This image released by Warner Bros. Pictures shows Kristen Bell on the set of “Veronica Mars.” It took 91,585 Kickstarter backers and their $5.7 million to make it happen, but the cult, canceled TV show “Veronica Mars” has been reborn on the big screen. As the first major Hollywood use of Kickstarter, the project has been an unlikely force of innovation, and kicked up a host of questions about crowd-funding and the movie business. (AP Photo/Warner Bros. Pictures, Robert Voets)
NEW YORK (AP) — Rob Thomas knew he might make movie history by using Kickstarter to crowd-fund his “Veronica Mars” film. But he wasn’t prepared for the posters.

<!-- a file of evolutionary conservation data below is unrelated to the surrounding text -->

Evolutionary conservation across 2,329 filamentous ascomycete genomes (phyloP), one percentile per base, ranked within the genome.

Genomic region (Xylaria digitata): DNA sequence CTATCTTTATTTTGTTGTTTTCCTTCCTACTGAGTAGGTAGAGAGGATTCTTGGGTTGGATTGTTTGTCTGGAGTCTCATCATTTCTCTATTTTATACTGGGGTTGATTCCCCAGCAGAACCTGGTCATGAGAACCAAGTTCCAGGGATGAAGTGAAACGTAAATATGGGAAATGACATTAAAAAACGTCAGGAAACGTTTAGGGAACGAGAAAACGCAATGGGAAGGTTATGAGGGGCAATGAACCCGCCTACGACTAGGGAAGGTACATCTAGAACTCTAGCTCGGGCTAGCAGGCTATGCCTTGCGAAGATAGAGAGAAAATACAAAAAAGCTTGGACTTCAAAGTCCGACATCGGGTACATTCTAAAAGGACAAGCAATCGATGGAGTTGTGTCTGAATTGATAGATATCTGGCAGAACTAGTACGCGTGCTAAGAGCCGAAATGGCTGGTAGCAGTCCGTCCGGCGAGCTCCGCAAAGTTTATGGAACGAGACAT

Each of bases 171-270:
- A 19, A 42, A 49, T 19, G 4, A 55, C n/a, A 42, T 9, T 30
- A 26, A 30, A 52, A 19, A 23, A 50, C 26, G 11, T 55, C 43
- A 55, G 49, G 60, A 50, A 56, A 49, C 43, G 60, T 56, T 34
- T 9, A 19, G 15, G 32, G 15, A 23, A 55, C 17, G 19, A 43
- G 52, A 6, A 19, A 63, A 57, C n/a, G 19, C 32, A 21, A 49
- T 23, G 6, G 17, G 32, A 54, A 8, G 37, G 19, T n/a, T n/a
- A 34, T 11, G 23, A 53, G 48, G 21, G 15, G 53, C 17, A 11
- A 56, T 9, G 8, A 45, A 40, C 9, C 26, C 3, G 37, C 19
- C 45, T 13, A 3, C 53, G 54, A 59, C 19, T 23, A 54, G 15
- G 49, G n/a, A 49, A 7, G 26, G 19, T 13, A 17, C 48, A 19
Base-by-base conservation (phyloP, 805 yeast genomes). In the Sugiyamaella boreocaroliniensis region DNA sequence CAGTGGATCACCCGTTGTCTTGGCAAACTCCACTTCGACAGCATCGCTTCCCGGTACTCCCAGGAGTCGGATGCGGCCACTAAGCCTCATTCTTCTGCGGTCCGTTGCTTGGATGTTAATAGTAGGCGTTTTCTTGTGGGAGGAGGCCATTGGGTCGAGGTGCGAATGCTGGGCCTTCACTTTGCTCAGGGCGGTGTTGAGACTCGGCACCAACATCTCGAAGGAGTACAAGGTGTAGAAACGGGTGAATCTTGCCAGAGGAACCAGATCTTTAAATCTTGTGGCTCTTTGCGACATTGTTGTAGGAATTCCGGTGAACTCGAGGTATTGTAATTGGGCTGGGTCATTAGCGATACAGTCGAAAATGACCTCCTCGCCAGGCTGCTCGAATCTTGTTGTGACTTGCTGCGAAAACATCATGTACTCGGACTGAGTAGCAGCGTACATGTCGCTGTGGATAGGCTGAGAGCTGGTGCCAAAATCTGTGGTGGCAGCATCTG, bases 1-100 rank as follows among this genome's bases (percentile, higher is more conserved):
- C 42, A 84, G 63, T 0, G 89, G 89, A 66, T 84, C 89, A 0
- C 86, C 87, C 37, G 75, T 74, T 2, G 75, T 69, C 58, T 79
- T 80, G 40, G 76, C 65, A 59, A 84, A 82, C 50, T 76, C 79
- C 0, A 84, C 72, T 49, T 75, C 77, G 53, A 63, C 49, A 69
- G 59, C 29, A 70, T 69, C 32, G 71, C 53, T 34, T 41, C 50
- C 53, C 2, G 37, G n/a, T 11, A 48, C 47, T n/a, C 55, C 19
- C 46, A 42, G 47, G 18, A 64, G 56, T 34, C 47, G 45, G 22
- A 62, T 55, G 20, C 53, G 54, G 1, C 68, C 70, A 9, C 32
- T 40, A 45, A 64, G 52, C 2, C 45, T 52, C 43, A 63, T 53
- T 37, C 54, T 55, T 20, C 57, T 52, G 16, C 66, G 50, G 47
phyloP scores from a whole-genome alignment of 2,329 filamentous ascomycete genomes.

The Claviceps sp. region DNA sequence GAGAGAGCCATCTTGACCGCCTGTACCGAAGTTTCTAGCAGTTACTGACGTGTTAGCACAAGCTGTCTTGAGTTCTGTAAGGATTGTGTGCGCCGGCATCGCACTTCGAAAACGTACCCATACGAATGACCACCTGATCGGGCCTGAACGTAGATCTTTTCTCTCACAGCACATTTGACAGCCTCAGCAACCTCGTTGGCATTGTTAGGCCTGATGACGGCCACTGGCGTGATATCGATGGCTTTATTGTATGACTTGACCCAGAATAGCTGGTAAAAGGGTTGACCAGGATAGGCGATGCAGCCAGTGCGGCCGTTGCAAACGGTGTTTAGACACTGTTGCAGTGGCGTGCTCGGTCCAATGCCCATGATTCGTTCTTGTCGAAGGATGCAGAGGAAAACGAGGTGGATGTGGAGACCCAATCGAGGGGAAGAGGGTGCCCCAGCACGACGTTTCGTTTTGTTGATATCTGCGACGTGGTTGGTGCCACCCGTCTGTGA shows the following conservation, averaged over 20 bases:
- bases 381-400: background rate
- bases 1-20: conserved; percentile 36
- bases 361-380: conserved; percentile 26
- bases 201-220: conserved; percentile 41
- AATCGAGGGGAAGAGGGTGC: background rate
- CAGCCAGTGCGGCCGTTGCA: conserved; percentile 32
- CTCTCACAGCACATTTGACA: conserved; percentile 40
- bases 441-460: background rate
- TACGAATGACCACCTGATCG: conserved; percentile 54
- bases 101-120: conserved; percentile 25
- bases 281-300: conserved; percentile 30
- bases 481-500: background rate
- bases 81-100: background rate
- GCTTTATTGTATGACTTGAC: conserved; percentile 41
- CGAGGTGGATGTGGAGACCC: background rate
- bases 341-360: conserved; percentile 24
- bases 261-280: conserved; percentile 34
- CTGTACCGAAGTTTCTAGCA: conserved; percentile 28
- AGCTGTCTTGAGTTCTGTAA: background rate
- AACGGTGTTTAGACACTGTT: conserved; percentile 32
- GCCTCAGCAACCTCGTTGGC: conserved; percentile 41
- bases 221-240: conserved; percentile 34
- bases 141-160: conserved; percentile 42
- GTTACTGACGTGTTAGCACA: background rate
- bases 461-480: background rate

Of all the prizes offered to donors of “Veronica Mars” — everything from a digital copy of the script for $10 to a walk-on cameo for $10,000 — the most taxing was autographing the cast-signed posters promised to more than 5,000 backers. It took several hand-cramping days and constant shuttling of boxes from one signee to the next.
“We’ve got our own poster handler who is in charge of getting them to us and getting them signed,” Thomas said in a recent interview. “It’s required, like, its own department.”
But, he adds, “This movie would not exist if we had not gone down this path.”
It’s been a year since Thomas sent shockwaves through the movie industry by turning to the crowd-funding site Kickstarter to help finance a movie based on his cultishly adored but short-lived high-school Login to read more